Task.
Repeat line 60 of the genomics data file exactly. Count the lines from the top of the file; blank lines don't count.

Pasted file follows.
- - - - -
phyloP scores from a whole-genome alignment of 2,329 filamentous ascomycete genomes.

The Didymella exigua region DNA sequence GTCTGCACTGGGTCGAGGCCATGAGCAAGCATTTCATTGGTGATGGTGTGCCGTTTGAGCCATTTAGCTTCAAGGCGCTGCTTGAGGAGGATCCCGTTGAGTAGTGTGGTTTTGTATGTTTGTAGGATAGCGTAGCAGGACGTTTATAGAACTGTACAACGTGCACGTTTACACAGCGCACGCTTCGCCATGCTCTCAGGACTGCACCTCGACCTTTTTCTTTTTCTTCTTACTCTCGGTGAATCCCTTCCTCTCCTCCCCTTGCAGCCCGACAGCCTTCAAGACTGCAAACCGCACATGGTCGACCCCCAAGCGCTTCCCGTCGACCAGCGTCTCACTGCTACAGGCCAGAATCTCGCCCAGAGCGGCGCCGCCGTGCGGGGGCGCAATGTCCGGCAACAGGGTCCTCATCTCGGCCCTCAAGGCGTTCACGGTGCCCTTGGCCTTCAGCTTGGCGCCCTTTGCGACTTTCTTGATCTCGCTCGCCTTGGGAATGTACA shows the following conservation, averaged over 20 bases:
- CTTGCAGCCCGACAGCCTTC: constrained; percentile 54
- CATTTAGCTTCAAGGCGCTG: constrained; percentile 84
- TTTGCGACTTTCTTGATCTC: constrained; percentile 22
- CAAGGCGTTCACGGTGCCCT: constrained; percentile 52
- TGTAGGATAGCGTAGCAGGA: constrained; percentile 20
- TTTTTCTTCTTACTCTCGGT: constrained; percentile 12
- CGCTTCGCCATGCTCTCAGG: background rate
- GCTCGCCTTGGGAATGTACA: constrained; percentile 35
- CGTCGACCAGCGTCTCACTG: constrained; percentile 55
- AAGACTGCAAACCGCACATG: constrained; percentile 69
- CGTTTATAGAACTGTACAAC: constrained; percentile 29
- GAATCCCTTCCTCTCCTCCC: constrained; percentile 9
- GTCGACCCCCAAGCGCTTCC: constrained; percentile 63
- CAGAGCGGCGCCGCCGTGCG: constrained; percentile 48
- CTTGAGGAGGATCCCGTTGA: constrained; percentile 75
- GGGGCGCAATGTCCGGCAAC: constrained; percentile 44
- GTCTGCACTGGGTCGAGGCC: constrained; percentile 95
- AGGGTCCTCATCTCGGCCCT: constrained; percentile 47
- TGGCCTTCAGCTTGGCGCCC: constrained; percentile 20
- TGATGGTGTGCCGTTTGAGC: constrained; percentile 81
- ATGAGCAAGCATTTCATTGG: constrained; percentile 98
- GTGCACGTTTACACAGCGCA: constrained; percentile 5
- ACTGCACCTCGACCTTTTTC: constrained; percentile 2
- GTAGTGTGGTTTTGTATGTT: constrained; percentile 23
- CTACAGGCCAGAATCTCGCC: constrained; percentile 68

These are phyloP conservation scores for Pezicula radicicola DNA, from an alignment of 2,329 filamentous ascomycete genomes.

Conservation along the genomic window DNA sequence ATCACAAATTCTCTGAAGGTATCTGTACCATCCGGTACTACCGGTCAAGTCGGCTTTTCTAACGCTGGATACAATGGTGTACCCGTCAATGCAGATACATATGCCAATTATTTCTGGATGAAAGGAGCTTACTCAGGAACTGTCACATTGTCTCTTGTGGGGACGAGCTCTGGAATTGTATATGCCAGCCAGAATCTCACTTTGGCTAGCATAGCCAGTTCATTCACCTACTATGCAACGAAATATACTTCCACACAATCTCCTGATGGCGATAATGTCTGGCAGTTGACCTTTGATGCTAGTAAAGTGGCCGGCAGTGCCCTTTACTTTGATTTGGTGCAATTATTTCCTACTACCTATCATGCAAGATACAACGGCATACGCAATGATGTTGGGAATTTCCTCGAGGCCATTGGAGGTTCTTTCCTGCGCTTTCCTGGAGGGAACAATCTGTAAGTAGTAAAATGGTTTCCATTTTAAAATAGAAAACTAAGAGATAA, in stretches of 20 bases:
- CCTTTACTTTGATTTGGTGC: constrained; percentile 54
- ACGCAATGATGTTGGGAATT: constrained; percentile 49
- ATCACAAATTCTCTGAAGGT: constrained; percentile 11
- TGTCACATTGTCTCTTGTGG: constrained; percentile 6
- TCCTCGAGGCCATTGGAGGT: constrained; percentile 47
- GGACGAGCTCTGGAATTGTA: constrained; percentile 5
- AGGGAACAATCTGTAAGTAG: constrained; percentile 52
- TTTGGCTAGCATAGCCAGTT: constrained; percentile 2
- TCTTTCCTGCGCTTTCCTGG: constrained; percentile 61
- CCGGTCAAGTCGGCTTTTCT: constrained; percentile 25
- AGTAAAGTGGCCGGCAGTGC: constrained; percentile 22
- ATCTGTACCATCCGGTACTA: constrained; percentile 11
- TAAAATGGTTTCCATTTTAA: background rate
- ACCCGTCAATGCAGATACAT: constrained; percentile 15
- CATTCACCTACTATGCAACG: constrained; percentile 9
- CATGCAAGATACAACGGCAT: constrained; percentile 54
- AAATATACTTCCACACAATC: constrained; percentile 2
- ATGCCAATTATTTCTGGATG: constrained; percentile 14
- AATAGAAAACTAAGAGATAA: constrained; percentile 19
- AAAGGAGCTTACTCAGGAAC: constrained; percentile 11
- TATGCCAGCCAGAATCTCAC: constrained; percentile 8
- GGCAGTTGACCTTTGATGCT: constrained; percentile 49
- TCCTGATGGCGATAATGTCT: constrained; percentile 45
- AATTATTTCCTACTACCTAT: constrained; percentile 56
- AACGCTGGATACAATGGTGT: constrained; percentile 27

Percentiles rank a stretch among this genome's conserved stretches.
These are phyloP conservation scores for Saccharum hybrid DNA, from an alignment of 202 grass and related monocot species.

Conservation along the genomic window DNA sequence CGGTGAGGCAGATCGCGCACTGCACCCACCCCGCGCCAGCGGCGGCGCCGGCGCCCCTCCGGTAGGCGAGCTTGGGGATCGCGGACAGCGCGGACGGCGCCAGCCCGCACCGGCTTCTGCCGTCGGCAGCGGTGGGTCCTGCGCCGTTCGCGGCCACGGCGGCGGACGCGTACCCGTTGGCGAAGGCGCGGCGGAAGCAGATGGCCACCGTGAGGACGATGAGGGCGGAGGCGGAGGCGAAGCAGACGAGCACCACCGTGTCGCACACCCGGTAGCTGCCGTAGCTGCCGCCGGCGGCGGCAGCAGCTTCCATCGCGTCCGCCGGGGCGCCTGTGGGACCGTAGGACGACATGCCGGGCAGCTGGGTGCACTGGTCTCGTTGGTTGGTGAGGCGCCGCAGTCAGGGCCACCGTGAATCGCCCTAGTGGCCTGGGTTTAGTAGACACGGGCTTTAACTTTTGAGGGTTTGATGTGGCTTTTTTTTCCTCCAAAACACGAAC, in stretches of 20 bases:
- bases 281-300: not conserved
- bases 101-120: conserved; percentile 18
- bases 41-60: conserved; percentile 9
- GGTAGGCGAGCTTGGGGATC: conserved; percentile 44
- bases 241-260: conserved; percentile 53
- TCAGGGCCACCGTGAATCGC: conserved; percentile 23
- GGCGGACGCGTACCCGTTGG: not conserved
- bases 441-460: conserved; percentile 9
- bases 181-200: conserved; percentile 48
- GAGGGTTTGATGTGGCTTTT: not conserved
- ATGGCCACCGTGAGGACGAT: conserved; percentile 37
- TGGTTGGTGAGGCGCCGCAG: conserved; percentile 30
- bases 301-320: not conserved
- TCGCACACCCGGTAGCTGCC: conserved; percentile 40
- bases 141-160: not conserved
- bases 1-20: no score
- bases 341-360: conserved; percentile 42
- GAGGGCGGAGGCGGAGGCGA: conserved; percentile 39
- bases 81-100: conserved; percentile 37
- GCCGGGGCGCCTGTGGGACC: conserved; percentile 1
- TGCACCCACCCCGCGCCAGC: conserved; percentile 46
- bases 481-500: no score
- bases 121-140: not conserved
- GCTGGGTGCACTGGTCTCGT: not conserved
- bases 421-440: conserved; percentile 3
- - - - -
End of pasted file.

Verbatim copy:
- bases 41-60: conserved; percentile 9